Eco-fascists commonly confuse mass poverty as “overpopulation,” and place blame on poor people for their lifestyles rather than the social structures and institutions that led to their situations. Suggesting poor people should be held accountable for the wastefulness of the top 1% is dangerous, reckless thinking. Removing the emissions of the poorest half of the population — 3.5 billion people — would only drop global emissions by 10%. Environmentalism efforts must not be done on the backs of the poorest population. People experiencing poverty should not be left behind, and as a society, we should not be content with having such a large percentage of people living this lifestyle. If those in the top 10% wealth bracket are left unchecked, their carbon emissions would be great enough to raise temperatures by 34℉, even if the rest of the world cut their own emissions down to zero.
Overpopulation is Code for Imperialism
The narrative of a surplus population is a scaremongering concept that has led some countries to implement extremist practices, such as forced sterilization. In the 1970s, India’s Prime Minister, Indira Gandhi, declared she was suspending the Indian constitution and removing civil rights protections due to urgent population security concerns. Government workers of every status were being told to sterilize as many men as possible, some even given monthly quotas of how many men to convince to get vasectomies. In 1976 alone, the Indian government sterilized over 6 million men with an overwhelming majority from the low, impoverished class.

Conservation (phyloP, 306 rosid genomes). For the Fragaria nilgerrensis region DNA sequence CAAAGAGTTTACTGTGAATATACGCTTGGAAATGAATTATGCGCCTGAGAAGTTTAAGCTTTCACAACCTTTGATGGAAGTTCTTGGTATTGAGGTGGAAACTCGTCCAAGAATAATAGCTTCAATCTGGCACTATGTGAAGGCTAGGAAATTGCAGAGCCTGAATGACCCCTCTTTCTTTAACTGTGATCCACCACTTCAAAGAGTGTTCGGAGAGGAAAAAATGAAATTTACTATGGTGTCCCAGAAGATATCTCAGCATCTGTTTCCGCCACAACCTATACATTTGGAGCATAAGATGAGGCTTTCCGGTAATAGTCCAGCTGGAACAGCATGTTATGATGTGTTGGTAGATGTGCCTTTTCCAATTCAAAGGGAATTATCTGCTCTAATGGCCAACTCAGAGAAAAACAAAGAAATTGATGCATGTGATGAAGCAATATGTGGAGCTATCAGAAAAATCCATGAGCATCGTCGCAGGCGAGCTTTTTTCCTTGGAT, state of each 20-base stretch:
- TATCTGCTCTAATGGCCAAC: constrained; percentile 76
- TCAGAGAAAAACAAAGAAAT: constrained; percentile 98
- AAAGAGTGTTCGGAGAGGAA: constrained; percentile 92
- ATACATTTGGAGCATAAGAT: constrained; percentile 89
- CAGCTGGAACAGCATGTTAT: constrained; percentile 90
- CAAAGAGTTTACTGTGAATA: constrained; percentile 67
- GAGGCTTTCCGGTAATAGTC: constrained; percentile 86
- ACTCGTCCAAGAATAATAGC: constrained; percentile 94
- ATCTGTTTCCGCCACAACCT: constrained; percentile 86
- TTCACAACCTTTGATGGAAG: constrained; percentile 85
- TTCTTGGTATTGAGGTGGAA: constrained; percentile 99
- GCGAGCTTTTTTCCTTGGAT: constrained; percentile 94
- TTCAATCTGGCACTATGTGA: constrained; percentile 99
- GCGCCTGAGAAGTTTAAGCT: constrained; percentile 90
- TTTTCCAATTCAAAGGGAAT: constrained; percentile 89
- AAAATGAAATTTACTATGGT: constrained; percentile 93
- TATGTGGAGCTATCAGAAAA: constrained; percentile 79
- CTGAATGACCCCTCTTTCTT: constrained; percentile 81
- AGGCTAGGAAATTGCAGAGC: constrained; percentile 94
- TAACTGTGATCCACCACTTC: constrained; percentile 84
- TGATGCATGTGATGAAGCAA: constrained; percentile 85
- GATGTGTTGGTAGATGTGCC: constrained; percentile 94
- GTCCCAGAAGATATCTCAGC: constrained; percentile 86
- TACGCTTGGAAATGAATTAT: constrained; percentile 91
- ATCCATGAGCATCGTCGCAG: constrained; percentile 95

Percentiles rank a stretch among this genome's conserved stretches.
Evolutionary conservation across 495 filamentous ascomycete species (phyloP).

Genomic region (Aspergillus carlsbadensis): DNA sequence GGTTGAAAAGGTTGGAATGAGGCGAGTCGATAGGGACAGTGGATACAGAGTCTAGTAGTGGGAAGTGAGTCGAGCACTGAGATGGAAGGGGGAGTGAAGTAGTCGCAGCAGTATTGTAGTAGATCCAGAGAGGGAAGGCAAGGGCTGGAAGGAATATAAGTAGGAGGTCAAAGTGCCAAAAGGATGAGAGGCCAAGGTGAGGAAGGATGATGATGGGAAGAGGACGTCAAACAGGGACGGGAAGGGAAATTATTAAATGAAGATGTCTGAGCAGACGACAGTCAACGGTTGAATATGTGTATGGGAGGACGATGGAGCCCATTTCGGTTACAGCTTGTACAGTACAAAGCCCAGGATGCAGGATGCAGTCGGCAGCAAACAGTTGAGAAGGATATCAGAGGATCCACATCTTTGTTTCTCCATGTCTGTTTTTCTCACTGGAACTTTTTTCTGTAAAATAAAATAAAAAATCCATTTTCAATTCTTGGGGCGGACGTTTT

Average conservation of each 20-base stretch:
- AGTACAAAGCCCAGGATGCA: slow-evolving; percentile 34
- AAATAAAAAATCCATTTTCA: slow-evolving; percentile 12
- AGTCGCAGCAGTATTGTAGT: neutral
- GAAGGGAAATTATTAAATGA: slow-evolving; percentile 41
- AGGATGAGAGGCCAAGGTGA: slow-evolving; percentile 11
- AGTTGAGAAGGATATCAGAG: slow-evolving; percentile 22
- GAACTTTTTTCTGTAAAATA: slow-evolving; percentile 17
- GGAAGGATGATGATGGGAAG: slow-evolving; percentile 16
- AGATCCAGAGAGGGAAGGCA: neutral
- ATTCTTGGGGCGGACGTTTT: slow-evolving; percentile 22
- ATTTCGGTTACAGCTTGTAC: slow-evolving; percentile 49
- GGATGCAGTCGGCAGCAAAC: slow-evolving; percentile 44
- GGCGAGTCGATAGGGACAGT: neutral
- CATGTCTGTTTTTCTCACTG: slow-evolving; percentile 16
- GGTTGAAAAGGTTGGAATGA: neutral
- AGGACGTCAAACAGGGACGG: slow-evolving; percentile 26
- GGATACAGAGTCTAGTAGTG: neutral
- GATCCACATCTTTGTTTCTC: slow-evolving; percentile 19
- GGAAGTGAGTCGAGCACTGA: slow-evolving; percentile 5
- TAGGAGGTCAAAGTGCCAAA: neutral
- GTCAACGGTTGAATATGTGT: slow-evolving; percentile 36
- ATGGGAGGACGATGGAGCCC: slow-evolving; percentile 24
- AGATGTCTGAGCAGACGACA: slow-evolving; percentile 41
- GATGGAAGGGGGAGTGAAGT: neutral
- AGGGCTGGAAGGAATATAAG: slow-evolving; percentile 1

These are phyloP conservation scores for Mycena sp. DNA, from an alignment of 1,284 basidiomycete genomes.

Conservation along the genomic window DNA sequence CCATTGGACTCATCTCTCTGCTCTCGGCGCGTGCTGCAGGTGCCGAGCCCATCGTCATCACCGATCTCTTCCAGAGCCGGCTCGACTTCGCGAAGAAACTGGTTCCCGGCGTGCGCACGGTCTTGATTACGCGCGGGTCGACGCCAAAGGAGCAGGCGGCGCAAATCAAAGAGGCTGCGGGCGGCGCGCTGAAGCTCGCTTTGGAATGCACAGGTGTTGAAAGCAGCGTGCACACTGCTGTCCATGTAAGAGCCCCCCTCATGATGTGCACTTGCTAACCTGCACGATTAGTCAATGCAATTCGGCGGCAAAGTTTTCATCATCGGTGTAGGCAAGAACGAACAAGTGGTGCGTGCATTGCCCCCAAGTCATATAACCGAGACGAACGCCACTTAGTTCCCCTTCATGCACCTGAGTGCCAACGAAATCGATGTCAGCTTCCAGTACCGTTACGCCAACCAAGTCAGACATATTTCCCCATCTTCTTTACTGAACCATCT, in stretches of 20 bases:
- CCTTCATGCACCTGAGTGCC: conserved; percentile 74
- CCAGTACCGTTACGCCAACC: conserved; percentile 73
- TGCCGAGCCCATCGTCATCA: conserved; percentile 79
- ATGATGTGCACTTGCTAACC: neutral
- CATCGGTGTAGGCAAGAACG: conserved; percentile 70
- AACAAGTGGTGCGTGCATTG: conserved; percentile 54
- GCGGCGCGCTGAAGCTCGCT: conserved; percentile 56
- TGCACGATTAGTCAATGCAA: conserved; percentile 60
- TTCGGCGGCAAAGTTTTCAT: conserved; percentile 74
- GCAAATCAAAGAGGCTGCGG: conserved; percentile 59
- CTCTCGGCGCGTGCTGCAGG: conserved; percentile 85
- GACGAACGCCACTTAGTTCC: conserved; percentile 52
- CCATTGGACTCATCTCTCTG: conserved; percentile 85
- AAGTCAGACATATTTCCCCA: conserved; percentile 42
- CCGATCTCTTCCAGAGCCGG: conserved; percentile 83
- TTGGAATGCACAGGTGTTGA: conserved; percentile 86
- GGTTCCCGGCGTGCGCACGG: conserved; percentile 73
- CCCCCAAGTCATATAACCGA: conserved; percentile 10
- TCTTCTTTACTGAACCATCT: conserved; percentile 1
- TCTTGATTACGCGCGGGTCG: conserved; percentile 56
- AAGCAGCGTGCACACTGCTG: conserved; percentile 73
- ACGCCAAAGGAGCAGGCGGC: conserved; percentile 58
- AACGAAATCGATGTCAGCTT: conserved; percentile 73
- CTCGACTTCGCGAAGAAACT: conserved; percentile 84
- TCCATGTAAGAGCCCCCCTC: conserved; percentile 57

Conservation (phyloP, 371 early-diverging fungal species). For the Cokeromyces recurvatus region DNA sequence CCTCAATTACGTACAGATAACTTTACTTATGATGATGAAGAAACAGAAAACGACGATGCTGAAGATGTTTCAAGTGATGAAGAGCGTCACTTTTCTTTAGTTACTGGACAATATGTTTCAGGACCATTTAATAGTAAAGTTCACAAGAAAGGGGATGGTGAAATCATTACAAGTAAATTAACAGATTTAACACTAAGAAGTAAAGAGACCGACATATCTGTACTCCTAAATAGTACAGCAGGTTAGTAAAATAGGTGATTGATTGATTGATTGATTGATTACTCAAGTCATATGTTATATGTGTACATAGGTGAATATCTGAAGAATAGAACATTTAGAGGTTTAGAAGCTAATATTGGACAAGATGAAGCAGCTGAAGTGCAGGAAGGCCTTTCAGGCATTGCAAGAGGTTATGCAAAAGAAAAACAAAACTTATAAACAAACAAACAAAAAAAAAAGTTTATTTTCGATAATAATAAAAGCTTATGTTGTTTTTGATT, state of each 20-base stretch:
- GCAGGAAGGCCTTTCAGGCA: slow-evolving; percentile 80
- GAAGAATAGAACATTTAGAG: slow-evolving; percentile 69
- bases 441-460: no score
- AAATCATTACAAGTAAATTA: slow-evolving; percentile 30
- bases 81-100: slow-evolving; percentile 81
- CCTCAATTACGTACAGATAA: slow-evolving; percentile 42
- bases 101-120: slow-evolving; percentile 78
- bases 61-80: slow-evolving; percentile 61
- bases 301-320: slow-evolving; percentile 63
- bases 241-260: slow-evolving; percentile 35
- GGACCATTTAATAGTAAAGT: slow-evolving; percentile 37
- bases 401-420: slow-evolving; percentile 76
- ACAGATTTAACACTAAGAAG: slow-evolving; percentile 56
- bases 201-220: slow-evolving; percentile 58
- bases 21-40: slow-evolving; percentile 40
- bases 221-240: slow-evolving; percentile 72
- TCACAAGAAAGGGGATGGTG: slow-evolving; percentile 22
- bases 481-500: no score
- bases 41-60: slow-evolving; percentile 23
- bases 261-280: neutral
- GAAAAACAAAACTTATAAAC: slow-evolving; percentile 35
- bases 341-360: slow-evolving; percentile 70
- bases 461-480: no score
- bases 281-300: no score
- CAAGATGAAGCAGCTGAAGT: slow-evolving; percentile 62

The shift of blame onto the poor represents the root of eco-fascism: justification of discrimination and imperialism. In the years prior to the state of emergency, the U.S. Government was placing enormous pressure on India's Prime Minister to enforce an aggressive population control policy. Powerful lobbying campaigns convinced Lyndon B. Johnson’s administration that population growth was a threat to national security and trade. When Indira Gandhi visited the United States an advisor to President Johnson asked if he wanted to offer more food aid for India, to which he responded, “Are you out of your fucking mind? … I’m not going to piss away foreign aid in nations where they refuse to deal with their own population problems.” President Johnson was being advised that overpopulation would lead to a world full of chaos, war, and communism. Centuries after it was introduced, Malthus’s scaremongering concept managed to infiltrate the mind of the most powerful man in the world and permanently transform a country’s society.